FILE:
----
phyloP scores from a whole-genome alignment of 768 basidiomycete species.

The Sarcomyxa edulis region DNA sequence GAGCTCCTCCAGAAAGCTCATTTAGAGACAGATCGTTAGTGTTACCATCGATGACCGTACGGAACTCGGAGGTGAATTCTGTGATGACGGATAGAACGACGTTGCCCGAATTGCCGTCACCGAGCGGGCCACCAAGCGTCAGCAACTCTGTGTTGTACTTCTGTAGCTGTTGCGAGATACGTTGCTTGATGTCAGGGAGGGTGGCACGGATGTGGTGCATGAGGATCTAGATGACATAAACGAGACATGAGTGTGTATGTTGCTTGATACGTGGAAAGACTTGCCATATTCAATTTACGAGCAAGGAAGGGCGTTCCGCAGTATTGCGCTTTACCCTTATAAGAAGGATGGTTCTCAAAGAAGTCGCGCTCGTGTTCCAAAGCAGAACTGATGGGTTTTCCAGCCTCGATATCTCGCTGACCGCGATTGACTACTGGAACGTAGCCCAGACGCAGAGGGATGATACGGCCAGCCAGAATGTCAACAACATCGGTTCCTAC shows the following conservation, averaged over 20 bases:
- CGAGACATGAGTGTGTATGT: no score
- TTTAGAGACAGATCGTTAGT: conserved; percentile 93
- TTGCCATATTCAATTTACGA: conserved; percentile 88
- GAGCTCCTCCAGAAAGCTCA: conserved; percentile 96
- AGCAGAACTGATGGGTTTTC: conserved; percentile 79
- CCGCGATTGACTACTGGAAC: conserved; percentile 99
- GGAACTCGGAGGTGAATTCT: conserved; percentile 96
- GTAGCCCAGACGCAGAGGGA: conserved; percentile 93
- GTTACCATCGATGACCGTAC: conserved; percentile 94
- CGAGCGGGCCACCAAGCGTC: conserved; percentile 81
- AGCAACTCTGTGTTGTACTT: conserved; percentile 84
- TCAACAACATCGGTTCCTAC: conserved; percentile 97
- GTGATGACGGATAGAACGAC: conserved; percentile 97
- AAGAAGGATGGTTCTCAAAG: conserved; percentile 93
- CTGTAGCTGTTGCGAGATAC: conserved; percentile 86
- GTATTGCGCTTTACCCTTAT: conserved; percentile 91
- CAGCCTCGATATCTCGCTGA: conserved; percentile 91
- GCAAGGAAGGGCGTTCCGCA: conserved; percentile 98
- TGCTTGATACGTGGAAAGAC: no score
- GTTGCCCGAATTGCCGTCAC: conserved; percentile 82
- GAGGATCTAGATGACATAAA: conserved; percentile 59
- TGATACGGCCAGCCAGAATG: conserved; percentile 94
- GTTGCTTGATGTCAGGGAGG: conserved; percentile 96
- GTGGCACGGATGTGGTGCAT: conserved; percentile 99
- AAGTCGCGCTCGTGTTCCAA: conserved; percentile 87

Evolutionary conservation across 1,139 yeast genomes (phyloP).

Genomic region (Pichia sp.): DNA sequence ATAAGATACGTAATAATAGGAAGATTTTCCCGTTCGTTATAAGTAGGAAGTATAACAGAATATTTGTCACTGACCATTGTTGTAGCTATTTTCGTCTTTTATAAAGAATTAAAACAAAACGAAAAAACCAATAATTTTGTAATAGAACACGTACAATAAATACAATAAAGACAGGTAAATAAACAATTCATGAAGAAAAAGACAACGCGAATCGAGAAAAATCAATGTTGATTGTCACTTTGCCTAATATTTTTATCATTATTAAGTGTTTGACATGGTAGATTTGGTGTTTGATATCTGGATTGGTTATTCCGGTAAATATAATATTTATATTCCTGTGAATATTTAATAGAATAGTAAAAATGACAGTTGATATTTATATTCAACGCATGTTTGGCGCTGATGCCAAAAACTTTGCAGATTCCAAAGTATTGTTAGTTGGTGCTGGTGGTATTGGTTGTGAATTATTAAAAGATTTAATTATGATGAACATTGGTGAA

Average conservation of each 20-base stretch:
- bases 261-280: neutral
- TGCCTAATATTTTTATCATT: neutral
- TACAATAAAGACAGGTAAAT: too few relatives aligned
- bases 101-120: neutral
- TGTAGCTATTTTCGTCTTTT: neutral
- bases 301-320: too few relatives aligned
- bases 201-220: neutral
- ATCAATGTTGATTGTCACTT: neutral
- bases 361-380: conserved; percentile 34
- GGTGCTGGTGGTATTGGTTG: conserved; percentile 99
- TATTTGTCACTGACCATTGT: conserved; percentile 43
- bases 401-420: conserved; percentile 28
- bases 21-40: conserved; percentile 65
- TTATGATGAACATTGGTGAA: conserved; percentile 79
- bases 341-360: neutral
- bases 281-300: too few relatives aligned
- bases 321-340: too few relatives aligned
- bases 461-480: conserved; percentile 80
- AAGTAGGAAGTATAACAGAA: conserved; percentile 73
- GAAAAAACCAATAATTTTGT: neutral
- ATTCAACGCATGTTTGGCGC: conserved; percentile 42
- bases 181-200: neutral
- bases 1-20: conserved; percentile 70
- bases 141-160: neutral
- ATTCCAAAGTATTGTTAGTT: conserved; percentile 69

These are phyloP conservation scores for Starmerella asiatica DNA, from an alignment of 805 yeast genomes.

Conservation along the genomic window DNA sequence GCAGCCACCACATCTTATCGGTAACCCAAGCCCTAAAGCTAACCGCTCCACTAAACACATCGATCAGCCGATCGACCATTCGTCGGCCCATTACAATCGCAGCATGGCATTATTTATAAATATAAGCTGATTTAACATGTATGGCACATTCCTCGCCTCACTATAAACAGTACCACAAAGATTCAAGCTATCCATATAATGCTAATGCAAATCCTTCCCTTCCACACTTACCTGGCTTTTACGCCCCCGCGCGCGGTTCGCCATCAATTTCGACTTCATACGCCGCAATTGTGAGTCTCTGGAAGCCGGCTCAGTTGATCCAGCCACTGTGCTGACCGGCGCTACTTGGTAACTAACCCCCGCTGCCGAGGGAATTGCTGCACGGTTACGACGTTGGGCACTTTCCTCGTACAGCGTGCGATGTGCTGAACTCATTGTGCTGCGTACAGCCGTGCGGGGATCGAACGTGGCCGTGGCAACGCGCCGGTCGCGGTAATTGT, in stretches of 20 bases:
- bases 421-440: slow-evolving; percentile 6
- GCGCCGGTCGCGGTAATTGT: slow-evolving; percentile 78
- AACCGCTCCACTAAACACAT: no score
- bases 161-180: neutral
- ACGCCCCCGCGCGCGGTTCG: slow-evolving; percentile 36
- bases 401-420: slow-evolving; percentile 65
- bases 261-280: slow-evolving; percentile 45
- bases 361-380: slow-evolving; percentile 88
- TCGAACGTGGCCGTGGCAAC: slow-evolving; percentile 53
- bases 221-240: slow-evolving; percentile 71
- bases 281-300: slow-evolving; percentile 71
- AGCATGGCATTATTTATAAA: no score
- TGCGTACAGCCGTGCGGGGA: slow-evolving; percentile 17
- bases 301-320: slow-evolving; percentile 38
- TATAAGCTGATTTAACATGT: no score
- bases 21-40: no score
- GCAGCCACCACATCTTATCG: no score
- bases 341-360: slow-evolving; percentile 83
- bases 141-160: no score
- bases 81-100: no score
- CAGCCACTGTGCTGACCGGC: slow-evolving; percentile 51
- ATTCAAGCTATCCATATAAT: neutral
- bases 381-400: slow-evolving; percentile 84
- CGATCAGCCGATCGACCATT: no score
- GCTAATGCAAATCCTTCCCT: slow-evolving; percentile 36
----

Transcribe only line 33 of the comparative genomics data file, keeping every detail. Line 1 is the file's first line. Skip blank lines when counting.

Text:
- TACAATAAAGACAGGTAAAT: too few relatives aligned